Mayor Turner proposes 'permanent' solution to pension crisis

With a $5.6 billion unfunded pension obligation threatening to slowly bleed the City of Houston into bankruptcy, Mayor Sylvester Turner says he has constructed a permanent solution and is building both the union and legislative support to push it through.

"This plan brings about an immediate quantifiable benefit for City of Houston and for Houstonians," says Mayor Turner while flanked by members of Houston City Council and various stakeholders.

It's complex, but what Turner proposes is refinancing the massive pension debt to be paid off over 30 years. The mayor says the restructuring will help slice $2.5 billion from the current obligation and give the City some financial breathing room to begin fully funding its current pension obligations. Turner adds that the City will issue $1 billion worth of bonds to make good on what it owes toward pensions from past years.

"This fixed payoff schedule is like a 30-year consumer mortgage with a defined end," explains Turner. "No longer will we kick the can down the road in this city."

Critical to the reform plan's success are concessions from the police, firefighter and municipal worker unions. As part of what he calls "shared sacrifice," Turner says the changes will include immediate reductions in annual cost of living adjustments and other financial benefits.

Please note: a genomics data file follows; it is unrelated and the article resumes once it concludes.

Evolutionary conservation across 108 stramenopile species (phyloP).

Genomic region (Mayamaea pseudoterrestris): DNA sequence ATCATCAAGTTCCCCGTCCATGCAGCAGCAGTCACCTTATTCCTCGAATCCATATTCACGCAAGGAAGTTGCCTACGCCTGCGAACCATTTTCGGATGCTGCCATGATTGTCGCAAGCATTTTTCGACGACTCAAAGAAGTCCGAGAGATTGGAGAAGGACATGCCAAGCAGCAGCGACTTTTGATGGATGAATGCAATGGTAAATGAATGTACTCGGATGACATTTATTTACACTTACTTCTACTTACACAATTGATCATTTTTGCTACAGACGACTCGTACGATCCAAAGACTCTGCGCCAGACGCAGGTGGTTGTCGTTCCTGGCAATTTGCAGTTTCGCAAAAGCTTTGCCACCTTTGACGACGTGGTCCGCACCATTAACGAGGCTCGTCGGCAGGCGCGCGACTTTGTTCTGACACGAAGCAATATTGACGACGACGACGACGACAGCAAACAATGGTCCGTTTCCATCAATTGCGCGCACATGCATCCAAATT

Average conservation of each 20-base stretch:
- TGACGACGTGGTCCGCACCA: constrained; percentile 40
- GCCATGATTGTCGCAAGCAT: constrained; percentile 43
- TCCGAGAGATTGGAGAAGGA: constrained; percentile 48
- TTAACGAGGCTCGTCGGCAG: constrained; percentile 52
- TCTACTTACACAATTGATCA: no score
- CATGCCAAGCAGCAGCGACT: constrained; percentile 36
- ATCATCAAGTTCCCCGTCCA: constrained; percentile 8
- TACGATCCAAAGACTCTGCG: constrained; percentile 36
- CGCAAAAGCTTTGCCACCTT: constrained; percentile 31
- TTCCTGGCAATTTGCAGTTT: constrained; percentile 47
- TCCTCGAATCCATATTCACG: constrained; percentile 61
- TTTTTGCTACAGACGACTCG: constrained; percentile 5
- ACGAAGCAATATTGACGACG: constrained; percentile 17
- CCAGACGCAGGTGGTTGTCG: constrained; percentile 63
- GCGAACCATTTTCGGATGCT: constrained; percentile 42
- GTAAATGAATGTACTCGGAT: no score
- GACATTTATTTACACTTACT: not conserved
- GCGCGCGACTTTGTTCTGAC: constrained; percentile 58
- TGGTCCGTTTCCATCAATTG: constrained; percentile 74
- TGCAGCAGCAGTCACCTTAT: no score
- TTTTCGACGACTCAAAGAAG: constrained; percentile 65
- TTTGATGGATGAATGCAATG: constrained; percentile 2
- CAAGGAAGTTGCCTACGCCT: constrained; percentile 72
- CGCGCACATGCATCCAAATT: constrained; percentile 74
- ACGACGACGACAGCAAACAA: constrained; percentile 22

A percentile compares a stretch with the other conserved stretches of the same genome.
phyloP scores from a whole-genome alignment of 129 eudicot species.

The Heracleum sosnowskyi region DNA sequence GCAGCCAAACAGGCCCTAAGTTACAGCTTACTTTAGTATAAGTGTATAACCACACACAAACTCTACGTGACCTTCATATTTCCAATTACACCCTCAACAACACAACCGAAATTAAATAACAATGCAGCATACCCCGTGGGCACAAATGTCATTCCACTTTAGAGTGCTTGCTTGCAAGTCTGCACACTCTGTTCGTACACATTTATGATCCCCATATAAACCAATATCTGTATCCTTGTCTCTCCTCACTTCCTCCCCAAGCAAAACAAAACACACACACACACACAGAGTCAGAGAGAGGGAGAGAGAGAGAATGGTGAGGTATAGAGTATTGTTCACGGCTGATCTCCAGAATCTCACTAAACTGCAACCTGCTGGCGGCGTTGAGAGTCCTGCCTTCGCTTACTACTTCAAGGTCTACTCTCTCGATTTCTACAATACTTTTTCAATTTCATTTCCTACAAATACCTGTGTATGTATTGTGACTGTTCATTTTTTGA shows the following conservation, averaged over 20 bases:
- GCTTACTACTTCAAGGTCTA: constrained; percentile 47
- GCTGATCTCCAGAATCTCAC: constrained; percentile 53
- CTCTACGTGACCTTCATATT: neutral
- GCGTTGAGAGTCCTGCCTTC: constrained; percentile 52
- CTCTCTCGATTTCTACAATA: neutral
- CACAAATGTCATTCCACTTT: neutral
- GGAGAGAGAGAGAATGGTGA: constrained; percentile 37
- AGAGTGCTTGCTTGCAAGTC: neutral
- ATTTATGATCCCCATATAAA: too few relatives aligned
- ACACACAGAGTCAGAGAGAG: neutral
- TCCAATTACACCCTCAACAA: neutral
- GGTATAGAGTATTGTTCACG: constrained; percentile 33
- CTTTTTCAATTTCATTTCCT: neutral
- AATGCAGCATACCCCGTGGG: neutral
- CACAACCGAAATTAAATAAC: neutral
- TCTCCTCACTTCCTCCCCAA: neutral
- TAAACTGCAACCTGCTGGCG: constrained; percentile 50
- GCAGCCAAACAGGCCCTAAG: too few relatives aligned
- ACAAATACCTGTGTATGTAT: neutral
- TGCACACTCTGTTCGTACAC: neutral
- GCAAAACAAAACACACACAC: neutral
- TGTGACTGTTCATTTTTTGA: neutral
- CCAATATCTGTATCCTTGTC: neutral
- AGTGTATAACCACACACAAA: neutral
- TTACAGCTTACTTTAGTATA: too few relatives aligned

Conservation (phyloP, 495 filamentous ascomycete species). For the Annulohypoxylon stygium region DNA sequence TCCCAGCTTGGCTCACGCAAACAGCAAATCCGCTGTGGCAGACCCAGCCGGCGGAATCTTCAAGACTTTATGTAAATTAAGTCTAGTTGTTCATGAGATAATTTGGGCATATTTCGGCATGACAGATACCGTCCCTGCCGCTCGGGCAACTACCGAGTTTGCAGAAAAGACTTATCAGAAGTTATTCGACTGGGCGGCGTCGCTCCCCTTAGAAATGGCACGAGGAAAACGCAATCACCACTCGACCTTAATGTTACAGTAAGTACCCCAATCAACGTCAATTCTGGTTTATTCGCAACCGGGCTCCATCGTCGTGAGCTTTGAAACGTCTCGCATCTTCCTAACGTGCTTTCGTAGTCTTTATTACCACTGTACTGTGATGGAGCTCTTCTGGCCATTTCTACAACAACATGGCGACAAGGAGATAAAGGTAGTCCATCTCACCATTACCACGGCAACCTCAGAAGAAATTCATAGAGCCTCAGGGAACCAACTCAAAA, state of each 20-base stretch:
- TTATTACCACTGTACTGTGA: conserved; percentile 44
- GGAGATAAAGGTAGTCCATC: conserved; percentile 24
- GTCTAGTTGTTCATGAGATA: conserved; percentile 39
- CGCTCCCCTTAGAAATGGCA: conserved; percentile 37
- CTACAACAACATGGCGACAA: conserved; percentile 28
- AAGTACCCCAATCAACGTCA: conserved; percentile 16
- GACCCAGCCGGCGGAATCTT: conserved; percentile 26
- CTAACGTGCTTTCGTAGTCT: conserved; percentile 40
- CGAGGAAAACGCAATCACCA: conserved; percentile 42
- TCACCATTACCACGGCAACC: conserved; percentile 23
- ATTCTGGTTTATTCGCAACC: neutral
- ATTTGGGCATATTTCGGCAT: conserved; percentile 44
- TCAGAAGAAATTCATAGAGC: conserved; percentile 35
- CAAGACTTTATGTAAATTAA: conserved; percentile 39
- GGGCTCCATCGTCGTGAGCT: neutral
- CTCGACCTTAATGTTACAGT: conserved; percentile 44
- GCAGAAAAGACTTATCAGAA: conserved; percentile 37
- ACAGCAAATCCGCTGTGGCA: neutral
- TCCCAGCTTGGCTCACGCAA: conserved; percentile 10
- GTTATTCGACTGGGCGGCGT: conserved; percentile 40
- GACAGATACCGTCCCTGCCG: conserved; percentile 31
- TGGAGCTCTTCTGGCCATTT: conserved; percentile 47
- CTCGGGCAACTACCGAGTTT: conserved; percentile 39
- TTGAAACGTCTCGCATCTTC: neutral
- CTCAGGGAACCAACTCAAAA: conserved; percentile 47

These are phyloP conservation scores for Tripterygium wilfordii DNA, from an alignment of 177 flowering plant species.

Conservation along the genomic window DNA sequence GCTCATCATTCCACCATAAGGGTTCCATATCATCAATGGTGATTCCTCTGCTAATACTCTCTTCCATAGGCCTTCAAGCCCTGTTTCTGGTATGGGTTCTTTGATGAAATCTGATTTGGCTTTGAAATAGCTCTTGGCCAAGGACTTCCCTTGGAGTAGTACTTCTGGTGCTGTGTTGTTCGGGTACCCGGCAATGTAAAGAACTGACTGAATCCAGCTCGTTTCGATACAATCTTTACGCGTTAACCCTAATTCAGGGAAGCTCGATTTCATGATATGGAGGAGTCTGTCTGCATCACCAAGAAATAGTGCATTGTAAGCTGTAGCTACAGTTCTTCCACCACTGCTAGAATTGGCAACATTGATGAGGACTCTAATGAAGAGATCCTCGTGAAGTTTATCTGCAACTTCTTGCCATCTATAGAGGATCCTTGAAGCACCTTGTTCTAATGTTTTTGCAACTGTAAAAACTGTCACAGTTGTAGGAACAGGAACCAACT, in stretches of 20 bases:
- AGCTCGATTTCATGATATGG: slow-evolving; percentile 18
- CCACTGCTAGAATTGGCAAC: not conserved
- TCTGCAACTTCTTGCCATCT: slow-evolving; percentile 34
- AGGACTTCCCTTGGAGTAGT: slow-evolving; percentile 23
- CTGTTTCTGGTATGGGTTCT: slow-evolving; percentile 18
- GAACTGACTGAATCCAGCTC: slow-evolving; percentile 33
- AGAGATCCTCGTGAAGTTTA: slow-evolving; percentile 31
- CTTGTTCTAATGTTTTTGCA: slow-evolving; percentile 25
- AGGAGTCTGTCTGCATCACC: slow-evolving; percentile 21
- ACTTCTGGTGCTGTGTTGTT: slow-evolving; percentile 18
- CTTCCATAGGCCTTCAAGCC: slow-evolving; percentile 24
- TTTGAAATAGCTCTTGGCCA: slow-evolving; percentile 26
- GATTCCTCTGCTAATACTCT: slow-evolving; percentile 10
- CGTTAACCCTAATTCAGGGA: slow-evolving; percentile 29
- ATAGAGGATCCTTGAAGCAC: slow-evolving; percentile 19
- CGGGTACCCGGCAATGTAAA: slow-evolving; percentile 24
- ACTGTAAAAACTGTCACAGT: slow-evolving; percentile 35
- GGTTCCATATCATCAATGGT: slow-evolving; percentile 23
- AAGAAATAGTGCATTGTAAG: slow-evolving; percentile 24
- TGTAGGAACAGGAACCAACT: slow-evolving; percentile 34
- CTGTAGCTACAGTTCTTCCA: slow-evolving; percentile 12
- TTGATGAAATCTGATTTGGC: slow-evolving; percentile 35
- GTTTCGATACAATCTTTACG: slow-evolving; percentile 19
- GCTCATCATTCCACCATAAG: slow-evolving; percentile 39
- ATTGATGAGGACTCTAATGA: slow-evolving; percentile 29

Notably absent from the announcement were representatives from the Firefighters Relief and Retirement Fund who aren't yet fully supporting the plan.

"Would I have preferred that we all be standing together today to just make it perfect? Yes, but at some point in time, the train has to leave the station," says Turner.

While Turner's plan may sound good, the runner-up in last year's tightly contested mayoral race claims the numbers don't make sense.

Bill King says Houston residents should be wary because Turner's pension bailout plan will eventually require a tax hike and potentially a large one. 

"There's no way you can keep a defined benefit plan without a substantial property tax increase," says King. "I mean the numbers just don't add up. So, this plan will not work unless you also repeal the revenue caps next year."

Mayor Turner says the City looked hard at shifting from pensions to 401K type retirement plans and there was little or no benefit for decades.

Meantime, a spokesman for the firefighter's union told FOX 26 that it has big reservations over the amount of sacrifice its members are being asked to make as well as cost management controls in the proposal that could cut benefits more deeply in years to come.